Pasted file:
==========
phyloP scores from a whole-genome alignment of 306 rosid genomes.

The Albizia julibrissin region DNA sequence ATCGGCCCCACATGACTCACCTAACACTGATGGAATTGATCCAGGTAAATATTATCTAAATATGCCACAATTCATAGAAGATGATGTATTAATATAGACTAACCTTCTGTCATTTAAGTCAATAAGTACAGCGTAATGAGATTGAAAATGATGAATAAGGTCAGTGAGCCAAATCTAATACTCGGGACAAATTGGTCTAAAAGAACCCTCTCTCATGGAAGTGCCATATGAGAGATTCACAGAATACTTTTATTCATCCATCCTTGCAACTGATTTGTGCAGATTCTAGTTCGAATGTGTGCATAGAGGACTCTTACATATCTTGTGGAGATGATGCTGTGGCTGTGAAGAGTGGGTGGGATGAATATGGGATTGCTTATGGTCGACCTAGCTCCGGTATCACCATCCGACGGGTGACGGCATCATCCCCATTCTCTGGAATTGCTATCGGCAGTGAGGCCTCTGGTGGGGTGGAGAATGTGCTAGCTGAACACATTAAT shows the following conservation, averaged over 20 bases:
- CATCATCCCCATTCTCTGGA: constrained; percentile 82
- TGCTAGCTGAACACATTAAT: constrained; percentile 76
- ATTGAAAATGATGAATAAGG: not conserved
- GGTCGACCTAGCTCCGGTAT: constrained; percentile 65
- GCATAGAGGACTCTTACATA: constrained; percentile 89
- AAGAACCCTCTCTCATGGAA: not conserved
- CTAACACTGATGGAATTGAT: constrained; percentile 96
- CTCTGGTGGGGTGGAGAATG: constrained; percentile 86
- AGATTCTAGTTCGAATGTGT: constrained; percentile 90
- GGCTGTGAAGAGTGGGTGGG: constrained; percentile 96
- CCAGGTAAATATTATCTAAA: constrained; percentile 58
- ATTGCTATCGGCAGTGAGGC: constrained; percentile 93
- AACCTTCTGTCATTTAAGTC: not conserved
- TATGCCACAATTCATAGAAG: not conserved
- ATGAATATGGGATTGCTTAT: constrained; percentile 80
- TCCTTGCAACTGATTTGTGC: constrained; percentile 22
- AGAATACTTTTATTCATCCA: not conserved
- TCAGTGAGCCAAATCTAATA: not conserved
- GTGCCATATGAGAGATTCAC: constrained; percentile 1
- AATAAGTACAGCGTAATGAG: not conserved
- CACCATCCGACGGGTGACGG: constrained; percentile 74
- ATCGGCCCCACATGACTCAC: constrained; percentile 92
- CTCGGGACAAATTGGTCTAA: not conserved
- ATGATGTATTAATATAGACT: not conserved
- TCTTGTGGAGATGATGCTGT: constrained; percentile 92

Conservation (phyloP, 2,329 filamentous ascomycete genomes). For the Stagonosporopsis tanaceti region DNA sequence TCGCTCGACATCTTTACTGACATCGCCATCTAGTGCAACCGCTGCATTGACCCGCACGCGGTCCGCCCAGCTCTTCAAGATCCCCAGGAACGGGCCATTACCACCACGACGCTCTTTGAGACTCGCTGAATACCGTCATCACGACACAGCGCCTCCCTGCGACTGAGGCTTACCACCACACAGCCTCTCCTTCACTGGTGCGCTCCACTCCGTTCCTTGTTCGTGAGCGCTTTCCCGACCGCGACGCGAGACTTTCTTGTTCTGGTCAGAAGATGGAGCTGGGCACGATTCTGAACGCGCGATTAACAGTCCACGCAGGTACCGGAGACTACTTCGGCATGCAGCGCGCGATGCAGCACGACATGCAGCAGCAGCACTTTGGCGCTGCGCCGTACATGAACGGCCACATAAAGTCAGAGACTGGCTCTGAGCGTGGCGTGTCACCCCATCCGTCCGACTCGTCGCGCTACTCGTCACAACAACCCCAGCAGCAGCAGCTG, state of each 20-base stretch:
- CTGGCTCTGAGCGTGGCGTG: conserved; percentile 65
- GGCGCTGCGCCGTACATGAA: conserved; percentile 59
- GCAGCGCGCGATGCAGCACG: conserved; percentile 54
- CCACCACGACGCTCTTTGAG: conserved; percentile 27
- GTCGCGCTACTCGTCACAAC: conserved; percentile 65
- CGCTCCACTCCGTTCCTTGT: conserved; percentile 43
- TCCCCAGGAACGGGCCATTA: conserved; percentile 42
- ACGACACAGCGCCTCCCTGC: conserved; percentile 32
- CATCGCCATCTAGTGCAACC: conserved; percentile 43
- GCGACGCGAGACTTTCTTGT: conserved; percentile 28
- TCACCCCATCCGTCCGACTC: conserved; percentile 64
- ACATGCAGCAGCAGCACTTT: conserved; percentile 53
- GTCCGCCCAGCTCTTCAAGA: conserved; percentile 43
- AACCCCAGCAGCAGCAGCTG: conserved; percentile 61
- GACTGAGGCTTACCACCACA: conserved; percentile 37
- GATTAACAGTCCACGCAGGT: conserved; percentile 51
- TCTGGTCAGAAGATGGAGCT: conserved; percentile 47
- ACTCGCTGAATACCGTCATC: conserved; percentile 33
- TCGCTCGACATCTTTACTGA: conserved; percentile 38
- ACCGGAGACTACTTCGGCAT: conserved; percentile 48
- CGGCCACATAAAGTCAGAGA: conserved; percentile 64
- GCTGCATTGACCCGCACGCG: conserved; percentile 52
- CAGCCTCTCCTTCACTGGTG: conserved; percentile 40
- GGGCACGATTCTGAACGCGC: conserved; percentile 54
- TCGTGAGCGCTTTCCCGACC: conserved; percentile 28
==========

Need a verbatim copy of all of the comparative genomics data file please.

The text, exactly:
phyloP scores from a whole-genome alignment of 306 rosid genomes.

The Albizia julibrissin region DNA sequence ATCGGCCCCACATGACTCACCTAACACTGATGGAATTGATCCAGGTAAATATTATCTAAATATGCCACAATTCATAGAAGATGATGTATTAATATAGACTAACCTTCTGTCATTTAAGTCAATAAGTACAGCGTAATGAGATTGAAAATGATGAATAAGGTCAGTGAGCCAAATCTAATACTCGGGACAAATTGGTCTAAAAGAACCCTCTCTCATGGAAGTGCCATATGAGAGATTCACAGAATACTTTTATTCATCCATCCTTGCAACTGATTTGTGCAGATTCTAGTTCGAATGTGTGCATAGAGGACTCTTACATATCTTGTGGAGATGATGCTGTGGCTGTGAAGAGTGGGTGGGATGAATATGGGATTGCTTATGGTCGACCTAGCTCCGGTATCACCATCCGACGGGTGACGGCATCATCCCCATTCTCTGGAATTGCTATCGGCAGTGAGGCCTCTGGTGGGGTGGAGAATGTGCTAGCTGAACACATTAAT shows the following conservation, averaged over 20 bases:
- CATCATCCCCATTCTCTGGA: constrained; percentile 82
- TGCTAGCTGAACACATTAAT: constrained; percentile 76
- ATTGAAAATGATGAATAAGG: not conserved
- GGTCGACCTAGCTCCGGTAT: constrained; percentile 65
- GCATAGAGGACTCTTACATA: constrained; percentile 89
- AAGAACCCTCTCTCATGGAA: not conserved
- CTAACACTGATGGAATTGAT: constrained; percentile 96
- CTCTGGTGGGGTGGAGAATG: constrained; percentile 86
- AGATTCTAGTTCGAATGTGT: constrained; percentile 90
- GGCTGTGAAGAGTGGGTGGG: constrained; percentile 96
- CCAGGTAAATATTATCTAAA: constrained; percentile 58
- ATTGCTATCGGCAGTGAGGC: constrained; percentile 93
- AACCTTCTGTCATTTAAGTC: not conserved
- TATGCCACAATTCATAGAAG: not conserved
- ATGAATATGGGATTGCTTAT: constrained; percentile 80
- TCCTTGCAACTGATTTGTGC: constrained; percentile 22
- AGAATACTTTTATTCATCCA: not conserved
- TCAGTGAGCCAAATCTAATA: not conserved
- GTGCCATATGAGAGATTCAC: constrained; percentile 1
- AATAAGTACAGCGTAATGAG: not conserved
- CACCATCCGACGGGTGACGG: constrained; percentile 74
- ATCGGCCCCACATGACTCAC: constrained; percentile 92
- CTCGGGACAAATTGGTCTAA: not conserved
- ATGATGTATTAATATAGACT: not conserved
- TCTTGTGGAGATGATGCTGT: constrained; percentile 92

Conservation (phyloP, 2,329 filamentous ascomycete genomes). For the Stagonosporopsis tanaceti region DNA sequence TCGCTCGACATCTTTACTGACATCGCCATCTAGTGCAACCGCTGCATTGACCCGCACGCGGTCCGCCCAGCTCTTCAAGATCCCCAGGAACGGGCCATTACCACCACGACGCTCTTTGAGACTCGCTGAATACCGTCATCACGACACAGCGCCTCCCTGCGACTGAGGCTTACCACCACACAGCCTCTCCTTCACTGGTGCGCTCCACTCCGTTCCTTGTTCGTGAGCGCTTTCCCGACCGCGACGCGAGACTTTCTTGTTCTGGTCAGAAGATGGAGCTGGGCACGATTCTGAACGCGCGATTAACAGTCCACGCAGGTACCGGAGACTACTTCGGCATGCAGCGCGCGATGCAGCACGACATGCAGCAGCAGCACTTTGGCGCTGCGCCGTACATGAACGGCCACATAAAGTCAGAGACTGGCTCTGAGCGTGGCGTGTCACCCCATCCGTCCGACTCGTCGCGCTACTCGTCACAACAACCCCAGCAGCAGCAGCTG, state of each 20-base stretch:
- CTGGCTCTGAGCGTGGCGTG: conserved; percentile 65
- GGCGCTGCGCCGTACATGAA: conserved; percentile 59
- GCAGCGCGCGATGCAGCACG: conserved; percentile 54
- CCACCACGACGCTCTTTGAG: conserved; percentile 27
- GTCGCGCTACTCGTCACAAC: conserved; percentile 65
- CGCTCCACTCCGTTCCTTGT: conserved; percentile 43
- TCCCCAGGAACGGGCCATTA: conserved; percentile 42
- ACGACACAGCGCCTCCCTGC: conserved; percentile 32
- CATCGCCATCTAGTGCAACC: conserved; percentile 43
- GCGACGCGAGACTTTCTTGT: conserved; percentile 28
- TCACCCCATCCGTCCGACTC: conserved; percentile 64
- ACATGCAGCAGCAGCACTTT: conserved; percentile 53
- GTCCGCCCAGCTCTTCAAGA: conserved; percentile 43
- AACCCCAGCAGCAGCAGCTG: conserved; percentile 61
- GACTGAGGCTTACCACCACA: conserved; percentile 37
- GATTAACAGTCCACGCAGGT: conserved; percentile 51
- TCTGGTCAGAAGATGGAGCT: conserved; percentile 47
- ACTCGCTGAATACCGTCATC: conserved; percentile 33
- TCGCTCGACATCTTTACTGA: conserved; percentile 38
- ACCGGAGACTACTTCGGCAT: conserved; percentile 48
- CGGCCACATAAAGTCAGAGA: conserved; percentile 64
- GCTGCATTGACCCGCACGCG: conserved; percentile 52
- CAGCCTCTCCTTCACTGGTG: conserved; percentile 40
- GGGCACGATTCTGAACGCGC: conserved; percentile 54
- TCGTGAGCGCTTTCCCGACC: conserved; percentile 28